PHMSA issued a Final Rule that amends various Part 195 and 192 regulations relating to post-construction inspections, welding, gas component pressure testing requirements, and calculating pressure reductions for immediate repairs on liquid pipelines, among other changes. The topics addressed in the Final Rule were first raised in a 2011 Notice of Proposed Rulemaking (NPRM) in response to rulemaking petitions and comments filed by industry groups and other pipeline organizations. Of the 16 rule changes proposed by the Agency in 2011, this Final Rule codifies 6 as proposed, modifies 7 in response to industry comments, and withdraws 3 for further consideration.
PHMSA states that the rule is intended to provide relief to industry by eliminating, clarifying and relaxing certain regulatory requirements. Despite the breadth of the rulemaking topics covered, PHMSA also notes that in general the rule “does not impose any significant compliance, recordkeeping, or reporting requirements.” As set forth in more detail below, however, while some of the changes are minor clarifications and others may not impose substantive compliance obligations, the rule prompted numerous industry comments and requested modifications, and does impose some new stringent compliance requirements in certain areas.
New Rules of General Applicability
Post-Construction Compliance Inspections: PHMSA acknowledges that this was the most controversial proposal in this rulemaking. The Agency originally proposed to revise Parts 192.305 and 195.204 to specify that post-construction compliance inspections must be performed by someone other than the contractors who did the construction. Virtually all pipeline trade groups filed comments expressing concern about the cost and lack of clarity on how this rule would be implemented. The Technical Advisory Committees persuaded PHMSA to modify the rule to clarify that while an operator may not use personnel for inspections of construction tasks that they performed, nothing prohibits personnel from inspecting construction tasks when they are involved in different construction projects/tasks.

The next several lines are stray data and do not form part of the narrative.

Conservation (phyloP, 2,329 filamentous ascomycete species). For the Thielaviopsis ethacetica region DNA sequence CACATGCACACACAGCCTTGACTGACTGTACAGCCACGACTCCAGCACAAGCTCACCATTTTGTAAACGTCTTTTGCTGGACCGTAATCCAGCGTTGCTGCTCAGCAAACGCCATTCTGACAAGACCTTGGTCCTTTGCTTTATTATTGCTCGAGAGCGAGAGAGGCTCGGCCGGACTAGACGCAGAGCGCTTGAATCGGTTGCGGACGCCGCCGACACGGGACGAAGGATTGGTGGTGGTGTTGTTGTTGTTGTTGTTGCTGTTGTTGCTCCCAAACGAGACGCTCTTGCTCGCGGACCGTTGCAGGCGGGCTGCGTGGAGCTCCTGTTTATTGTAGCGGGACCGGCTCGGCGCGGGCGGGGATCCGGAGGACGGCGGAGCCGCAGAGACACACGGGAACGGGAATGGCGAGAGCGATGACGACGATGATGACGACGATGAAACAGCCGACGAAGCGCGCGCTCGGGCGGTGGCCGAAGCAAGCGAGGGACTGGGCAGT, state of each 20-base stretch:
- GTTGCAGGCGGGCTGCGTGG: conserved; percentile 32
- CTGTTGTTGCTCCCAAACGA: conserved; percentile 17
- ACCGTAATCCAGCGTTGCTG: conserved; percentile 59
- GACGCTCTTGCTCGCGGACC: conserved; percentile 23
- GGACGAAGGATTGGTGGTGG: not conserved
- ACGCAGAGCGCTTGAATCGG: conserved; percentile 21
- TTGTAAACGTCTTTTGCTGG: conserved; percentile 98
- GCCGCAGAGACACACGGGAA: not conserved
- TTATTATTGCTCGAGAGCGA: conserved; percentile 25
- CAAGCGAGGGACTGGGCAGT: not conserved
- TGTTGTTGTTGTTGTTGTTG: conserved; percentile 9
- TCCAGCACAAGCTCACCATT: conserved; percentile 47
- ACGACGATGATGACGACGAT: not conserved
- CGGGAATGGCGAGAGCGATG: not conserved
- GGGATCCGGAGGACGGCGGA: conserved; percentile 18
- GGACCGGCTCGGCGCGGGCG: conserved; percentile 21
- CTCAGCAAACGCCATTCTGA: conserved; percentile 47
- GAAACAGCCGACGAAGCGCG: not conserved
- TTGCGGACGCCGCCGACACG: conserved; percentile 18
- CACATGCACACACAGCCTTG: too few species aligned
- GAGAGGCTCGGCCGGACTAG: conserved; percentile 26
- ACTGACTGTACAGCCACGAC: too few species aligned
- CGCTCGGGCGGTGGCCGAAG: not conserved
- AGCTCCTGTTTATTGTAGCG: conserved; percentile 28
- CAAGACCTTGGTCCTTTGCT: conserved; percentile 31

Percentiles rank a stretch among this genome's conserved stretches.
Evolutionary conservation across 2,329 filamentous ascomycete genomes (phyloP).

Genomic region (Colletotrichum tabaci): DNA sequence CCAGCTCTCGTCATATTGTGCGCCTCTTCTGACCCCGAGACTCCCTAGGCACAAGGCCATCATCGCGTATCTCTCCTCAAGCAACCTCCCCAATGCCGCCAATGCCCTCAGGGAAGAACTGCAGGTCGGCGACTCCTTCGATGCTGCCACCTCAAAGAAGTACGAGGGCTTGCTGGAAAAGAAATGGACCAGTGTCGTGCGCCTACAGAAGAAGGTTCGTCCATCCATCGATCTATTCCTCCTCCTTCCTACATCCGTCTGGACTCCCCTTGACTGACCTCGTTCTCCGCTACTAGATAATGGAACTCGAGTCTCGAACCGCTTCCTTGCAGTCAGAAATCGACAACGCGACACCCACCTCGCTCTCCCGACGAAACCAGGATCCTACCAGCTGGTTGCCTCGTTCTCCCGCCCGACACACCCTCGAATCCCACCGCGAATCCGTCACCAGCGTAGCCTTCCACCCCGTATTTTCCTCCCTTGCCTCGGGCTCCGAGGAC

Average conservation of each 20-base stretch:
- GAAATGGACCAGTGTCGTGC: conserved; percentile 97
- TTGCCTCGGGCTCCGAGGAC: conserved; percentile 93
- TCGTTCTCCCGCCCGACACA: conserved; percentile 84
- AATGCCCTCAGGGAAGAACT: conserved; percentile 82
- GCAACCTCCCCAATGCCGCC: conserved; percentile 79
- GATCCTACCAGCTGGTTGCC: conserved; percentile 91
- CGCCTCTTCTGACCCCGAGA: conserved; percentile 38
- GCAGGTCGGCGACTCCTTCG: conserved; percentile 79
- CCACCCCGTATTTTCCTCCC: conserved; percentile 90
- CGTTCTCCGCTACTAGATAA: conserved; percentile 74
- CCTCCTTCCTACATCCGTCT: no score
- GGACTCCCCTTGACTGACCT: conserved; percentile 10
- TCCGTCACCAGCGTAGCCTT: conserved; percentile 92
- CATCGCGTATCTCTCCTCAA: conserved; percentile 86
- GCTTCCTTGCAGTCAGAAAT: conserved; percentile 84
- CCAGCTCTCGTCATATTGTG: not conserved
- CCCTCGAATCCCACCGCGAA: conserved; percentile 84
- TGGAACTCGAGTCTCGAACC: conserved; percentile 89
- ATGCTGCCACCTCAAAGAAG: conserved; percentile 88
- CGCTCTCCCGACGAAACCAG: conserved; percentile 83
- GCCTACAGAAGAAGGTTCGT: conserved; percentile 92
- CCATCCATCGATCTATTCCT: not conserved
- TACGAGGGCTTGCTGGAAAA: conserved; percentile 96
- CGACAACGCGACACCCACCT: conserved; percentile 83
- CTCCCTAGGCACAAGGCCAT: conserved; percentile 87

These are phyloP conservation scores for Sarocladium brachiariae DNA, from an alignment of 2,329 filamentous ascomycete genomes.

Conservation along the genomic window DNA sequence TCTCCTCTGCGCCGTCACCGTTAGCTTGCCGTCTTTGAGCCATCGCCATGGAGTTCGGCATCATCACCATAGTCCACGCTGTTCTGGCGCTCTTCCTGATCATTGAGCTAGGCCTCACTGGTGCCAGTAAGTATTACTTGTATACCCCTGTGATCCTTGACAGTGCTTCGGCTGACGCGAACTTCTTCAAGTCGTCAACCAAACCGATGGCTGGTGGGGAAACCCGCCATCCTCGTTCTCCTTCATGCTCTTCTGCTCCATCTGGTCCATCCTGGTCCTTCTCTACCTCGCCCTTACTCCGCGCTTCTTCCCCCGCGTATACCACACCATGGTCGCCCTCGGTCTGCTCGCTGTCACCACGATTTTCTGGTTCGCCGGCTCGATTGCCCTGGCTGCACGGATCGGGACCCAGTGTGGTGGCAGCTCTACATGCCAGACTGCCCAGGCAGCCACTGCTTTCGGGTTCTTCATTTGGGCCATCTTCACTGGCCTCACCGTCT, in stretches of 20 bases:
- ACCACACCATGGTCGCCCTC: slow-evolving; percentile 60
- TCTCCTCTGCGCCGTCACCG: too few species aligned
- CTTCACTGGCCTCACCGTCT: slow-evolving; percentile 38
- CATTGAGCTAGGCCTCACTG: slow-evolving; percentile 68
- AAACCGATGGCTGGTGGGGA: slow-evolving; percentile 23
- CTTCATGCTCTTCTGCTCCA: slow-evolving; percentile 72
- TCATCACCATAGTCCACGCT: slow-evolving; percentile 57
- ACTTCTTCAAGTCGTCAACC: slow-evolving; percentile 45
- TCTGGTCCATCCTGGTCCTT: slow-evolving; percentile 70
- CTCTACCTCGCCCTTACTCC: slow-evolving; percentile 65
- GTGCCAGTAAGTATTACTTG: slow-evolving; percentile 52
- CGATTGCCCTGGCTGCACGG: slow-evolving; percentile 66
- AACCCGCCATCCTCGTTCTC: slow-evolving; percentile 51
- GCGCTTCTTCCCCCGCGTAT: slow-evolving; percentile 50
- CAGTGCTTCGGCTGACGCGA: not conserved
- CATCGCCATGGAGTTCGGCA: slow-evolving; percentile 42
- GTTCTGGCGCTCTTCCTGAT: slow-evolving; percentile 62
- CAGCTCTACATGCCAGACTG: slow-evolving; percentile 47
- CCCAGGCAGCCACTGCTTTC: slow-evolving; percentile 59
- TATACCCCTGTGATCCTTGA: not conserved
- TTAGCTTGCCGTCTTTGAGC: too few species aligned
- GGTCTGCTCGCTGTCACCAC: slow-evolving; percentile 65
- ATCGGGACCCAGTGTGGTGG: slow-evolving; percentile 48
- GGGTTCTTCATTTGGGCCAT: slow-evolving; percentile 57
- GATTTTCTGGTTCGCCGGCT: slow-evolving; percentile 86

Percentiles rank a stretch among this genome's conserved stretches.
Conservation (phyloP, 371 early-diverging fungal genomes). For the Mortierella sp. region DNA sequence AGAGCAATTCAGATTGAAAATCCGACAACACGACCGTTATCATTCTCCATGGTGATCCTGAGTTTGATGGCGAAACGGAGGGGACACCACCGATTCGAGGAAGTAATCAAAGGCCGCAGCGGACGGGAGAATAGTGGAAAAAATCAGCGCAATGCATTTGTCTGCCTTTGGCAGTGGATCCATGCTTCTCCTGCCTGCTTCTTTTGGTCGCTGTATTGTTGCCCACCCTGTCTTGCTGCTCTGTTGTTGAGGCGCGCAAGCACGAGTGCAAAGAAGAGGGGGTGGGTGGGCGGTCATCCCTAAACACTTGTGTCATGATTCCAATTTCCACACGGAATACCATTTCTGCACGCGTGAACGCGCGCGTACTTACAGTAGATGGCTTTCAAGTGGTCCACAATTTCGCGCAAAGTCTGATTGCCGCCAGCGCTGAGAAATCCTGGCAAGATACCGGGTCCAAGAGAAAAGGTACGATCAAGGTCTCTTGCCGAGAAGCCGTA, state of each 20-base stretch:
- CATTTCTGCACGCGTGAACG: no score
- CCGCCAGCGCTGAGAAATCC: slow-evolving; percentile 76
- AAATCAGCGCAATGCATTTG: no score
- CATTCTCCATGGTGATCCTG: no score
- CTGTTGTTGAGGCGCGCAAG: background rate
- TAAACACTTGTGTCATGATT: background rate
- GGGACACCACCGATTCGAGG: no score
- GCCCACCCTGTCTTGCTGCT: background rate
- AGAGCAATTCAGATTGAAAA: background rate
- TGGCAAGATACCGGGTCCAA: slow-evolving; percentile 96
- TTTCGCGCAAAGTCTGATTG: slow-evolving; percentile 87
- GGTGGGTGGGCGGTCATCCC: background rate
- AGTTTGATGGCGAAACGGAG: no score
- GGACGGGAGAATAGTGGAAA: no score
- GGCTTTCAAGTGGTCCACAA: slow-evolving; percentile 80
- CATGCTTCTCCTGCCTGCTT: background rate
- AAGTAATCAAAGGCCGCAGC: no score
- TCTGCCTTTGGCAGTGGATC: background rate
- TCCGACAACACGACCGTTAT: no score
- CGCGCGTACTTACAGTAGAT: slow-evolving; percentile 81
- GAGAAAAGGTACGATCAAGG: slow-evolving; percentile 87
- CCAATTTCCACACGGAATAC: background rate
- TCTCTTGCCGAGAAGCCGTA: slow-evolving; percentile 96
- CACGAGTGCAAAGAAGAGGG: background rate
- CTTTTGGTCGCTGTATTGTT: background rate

National Pipeline Mapping System (NPMS) Submittals: PHMSA amended the regulations to codify the statutory requirement that operators make annual NPMS geospatial data submittals, at 49 C.F.R. Parts 191.29 and 195.61. Neither the rulemaking nor the regulations address the Agency’s recent Notice that contains significantly more substantive new requirements, however, by proposing to greatly expand the information required in those submissions, targeting compliance issues such as abandonment, seam type, MOP/MAOP, gathering lines, historical pressure testing, etc. While the recent Notice was not issued as a substantive rulemaking, it contains much more substantive new requirements than this new final rule.
Welders vs. Welding Operators: The Agency amended several provisions under Parts 192 and 195 to authorize evaluation of welds and welding operators under API 1104 Appendix A in addition to the standards already set forth in the regulations “to be consistent with industry practice.” Welding remains a significant issue in many Agency inspections and enforcement matters, but this amendment does not address any of the concerns noted in those activities.
Offshore pipe condition reports: PHMSA removed requirements under Parts 191.27 and 195.57 for submission of underwater offshore inspections of pipelines in the Gulf of Mexico, noting that existing regulations that require periodic risk-based inspections and reporting of hazards for shallow water pipelines meet the Agency’s information collection needs.
New Rules Applicable to Liquid Lines (Part 195)